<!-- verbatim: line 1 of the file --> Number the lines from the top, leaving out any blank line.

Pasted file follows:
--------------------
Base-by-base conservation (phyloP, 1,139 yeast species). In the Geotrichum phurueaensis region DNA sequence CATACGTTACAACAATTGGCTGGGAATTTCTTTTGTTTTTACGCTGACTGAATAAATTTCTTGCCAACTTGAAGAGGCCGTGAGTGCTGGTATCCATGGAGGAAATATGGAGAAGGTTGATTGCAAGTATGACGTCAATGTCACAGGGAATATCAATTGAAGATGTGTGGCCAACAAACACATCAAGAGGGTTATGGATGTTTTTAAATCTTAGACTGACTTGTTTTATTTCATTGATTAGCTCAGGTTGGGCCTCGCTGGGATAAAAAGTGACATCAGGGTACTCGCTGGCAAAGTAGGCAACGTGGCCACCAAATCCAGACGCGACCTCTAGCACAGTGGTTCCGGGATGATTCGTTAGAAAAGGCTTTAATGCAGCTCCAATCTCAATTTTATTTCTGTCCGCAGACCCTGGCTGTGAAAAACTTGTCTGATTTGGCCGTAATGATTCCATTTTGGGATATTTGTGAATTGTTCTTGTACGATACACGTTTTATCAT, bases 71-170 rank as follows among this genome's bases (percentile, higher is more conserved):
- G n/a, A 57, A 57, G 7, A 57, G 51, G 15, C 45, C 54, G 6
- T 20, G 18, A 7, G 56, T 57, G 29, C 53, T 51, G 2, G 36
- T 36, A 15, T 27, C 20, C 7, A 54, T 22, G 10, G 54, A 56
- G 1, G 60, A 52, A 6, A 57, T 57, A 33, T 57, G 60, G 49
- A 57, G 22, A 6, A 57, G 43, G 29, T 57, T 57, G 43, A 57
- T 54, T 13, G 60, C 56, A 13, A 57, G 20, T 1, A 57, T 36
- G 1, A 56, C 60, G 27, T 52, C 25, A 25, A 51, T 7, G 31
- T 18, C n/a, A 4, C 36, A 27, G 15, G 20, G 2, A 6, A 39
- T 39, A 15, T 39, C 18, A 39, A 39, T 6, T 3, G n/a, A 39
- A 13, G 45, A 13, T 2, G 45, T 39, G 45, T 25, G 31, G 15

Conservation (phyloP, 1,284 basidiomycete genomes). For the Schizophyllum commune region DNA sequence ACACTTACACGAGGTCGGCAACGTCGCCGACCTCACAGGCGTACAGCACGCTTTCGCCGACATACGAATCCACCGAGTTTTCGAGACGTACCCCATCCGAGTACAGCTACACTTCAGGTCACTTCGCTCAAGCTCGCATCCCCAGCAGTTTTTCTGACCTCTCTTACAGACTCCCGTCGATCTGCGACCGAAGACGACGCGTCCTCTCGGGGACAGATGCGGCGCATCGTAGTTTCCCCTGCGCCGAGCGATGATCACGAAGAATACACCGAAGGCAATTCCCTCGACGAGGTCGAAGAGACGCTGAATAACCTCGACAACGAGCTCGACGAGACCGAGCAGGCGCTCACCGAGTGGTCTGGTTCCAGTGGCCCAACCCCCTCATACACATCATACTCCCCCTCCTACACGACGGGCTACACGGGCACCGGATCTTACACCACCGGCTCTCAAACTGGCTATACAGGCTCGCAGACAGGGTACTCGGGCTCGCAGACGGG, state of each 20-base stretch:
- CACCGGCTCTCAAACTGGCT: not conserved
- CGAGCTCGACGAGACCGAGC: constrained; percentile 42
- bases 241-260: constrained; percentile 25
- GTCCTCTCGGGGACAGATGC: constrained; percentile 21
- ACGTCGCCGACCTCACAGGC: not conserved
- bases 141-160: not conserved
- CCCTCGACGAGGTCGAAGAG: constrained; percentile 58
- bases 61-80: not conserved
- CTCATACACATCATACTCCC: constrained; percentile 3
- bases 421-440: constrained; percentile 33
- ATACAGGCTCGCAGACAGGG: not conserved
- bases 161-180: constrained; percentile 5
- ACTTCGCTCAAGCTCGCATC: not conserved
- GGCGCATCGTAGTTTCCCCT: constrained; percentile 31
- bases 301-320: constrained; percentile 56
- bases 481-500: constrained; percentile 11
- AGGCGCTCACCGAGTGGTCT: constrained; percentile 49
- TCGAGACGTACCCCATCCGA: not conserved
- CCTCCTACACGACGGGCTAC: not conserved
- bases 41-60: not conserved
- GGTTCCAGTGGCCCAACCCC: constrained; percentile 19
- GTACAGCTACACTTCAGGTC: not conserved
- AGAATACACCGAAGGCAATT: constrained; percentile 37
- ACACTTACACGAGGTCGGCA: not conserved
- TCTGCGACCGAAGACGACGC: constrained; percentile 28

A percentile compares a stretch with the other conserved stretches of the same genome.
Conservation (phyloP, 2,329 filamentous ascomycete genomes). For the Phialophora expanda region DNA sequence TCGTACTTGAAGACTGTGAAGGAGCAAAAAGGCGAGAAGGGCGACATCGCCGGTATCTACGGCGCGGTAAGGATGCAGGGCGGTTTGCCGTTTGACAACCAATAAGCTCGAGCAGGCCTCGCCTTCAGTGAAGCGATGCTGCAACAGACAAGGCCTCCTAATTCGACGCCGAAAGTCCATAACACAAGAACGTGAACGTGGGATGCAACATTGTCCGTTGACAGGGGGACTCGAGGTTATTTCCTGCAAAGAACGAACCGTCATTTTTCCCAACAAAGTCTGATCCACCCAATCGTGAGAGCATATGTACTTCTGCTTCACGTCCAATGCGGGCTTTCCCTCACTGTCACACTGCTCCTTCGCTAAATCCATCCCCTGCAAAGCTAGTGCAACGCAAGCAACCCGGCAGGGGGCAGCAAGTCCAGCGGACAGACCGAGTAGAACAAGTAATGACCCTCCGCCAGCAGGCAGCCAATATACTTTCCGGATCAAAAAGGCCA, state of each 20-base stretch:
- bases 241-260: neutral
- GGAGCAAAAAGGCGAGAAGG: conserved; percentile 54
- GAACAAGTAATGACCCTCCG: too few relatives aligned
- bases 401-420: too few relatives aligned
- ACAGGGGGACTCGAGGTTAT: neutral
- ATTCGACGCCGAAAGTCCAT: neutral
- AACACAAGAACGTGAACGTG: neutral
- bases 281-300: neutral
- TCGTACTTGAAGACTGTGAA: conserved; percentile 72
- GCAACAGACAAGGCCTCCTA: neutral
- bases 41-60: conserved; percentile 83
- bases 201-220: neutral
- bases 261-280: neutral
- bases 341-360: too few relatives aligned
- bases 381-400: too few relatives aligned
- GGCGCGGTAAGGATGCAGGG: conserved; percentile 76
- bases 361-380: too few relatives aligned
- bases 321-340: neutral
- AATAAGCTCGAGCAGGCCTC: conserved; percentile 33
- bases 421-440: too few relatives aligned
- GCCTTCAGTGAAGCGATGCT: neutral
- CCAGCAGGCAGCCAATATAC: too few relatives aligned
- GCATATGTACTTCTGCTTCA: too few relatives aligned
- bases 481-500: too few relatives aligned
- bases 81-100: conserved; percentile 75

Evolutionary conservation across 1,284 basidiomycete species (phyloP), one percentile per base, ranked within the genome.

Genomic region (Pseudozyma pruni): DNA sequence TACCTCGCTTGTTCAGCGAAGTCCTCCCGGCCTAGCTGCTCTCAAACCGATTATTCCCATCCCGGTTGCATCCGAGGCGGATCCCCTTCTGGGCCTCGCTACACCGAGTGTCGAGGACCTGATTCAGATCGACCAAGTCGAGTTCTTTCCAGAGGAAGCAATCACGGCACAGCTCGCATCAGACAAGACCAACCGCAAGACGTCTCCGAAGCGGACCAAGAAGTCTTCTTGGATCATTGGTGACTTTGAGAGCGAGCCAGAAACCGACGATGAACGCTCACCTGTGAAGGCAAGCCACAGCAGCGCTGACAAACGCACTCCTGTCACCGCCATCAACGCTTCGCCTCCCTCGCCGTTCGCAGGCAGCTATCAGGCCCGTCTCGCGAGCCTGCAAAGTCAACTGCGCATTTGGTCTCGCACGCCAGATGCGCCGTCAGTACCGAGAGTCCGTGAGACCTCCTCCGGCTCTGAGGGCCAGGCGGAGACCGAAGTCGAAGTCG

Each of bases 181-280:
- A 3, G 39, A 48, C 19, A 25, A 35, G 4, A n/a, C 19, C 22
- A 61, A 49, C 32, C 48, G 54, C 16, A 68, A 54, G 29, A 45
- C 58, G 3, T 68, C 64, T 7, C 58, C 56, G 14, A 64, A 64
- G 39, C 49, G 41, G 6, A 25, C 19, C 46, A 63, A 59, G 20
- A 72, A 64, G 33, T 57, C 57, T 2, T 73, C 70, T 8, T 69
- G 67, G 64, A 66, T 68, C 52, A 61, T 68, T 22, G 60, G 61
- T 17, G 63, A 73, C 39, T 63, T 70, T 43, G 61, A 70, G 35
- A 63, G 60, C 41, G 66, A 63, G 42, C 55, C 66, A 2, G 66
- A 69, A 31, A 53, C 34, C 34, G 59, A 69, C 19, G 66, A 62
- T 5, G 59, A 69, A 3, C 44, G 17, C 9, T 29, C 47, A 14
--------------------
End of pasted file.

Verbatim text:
Base-by-base conservation (phyloP, 1,139 yeast species). In the Geotrichum phurueaensis region DNA sequence CATACGTTACAACAATTGGCTGGGAATTTCTTTTGTTTTTACGCTGACTGAATAAATTTCTTGCCAACTTGAAGAGGCCGTGAGTGCTGGTATCCATGGAGGAAATATGGAGAAGGTTGATTGCAAGTATGACGTCAATGTCACAGGGAATATCAATTGAAGATGTGTGGCCAACAAACACATCAAGAGGGTTATGGATGTTTTTAAATCTTAGACTGACTTGTTTTATTTCATTGATTAGCTCAGGTTGGGCCTCGCTGGGATAAAAAGTGACATCAGGGTACTCGCTGGCAAAGTAGGCAACGTGGCCACCAAATCCAGACGCGACCTCTAGCACAGTGGTTCCGGGATGATTCGTTAGAAAAGGCTTTAATGCAGCTCCAATCTCAATTTTATTTCTGTCCGCAGACCCTGGCTGTGAAAAACTTGTCTGATTTGGCCGTAATGATTCCATTTTGGGATATTTGTGAATTGTTCTTGTACGATACACGTTTTATCAT, bases 71-170 rank as follows among this genome's bases (percentile, higher is more conserved):